Food For The Soul: Ancient Egypt

For the moment – an eternity it must have seemed to the others standing by – I was struck dumb with amazement, and when Lord Carnarvon, unable to stand the suspense any longer, inquired anxiously, ‘Can you see anything?’ it was all I could do to get out the words, ‘Yes, wonderful things.” Howard Carter upon discovery of Tutankhamun tomb

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By Nina Heyn, Your Culture Scout

A fascination with all things Egyptian has started as soon as ancient sailors became aware of this civilization on the north shore of Africa, and it has not abated for thousands of years. First came Minoans and Mycenaeans, then Athenians and Persians and then Romans and so on. Of course, a lot of this fascination had to do with conquering the fertile and strategically placed land in the Nile delta but it benefited the world culture forever.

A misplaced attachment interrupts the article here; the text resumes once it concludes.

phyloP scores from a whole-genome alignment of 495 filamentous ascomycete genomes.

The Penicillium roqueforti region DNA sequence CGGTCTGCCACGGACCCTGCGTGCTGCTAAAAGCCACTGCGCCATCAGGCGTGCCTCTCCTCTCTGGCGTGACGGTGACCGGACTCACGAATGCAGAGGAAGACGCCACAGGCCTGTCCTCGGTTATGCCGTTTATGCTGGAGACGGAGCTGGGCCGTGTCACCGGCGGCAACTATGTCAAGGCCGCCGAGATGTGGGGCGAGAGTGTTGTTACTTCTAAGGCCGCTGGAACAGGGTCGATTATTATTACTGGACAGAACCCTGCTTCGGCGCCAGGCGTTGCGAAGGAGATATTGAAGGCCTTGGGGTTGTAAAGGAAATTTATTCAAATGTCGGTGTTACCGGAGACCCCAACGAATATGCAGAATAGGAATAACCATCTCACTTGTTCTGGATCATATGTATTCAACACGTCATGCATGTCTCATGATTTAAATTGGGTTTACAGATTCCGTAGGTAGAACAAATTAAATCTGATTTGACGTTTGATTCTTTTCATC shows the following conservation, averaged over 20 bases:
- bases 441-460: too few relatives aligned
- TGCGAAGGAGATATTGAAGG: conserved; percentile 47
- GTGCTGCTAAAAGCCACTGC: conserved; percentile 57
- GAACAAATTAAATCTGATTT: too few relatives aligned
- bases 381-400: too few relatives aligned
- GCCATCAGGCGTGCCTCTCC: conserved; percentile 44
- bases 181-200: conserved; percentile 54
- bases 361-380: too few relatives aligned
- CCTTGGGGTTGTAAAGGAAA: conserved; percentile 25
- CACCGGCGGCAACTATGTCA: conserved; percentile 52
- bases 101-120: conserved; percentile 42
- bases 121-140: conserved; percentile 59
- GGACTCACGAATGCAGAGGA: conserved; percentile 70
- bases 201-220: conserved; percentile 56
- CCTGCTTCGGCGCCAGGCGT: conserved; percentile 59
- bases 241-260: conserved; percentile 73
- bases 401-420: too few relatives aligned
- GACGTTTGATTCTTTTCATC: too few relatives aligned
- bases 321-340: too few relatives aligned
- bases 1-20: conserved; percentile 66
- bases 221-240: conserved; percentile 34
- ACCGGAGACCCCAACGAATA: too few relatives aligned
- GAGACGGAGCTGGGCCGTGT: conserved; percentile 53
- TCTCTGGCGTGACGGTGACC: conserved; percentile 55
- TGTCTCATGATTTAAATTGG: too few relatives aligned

Ancient Romans had as much fascination with Egyptian culture as Napoleon had about 18 centuries later. Romans expressed that by invading Egypt in 30 BC, with Marc Anthony and Cleopatra being defeated by the future emperor Augustus and wealthy patrons importing obelisks and stone sculptures by the ton. Napoleon’s short campaign in Egypt gave the world a damaged Sphinx (his nose was allegedly used as a practice target by the army), a discovery of the Rosetta stone that eventually to allowed deciphering of hieroglyphs and a science of Egyptology that was a direct result of his bringing over scores of scientists and engineers to study the new land.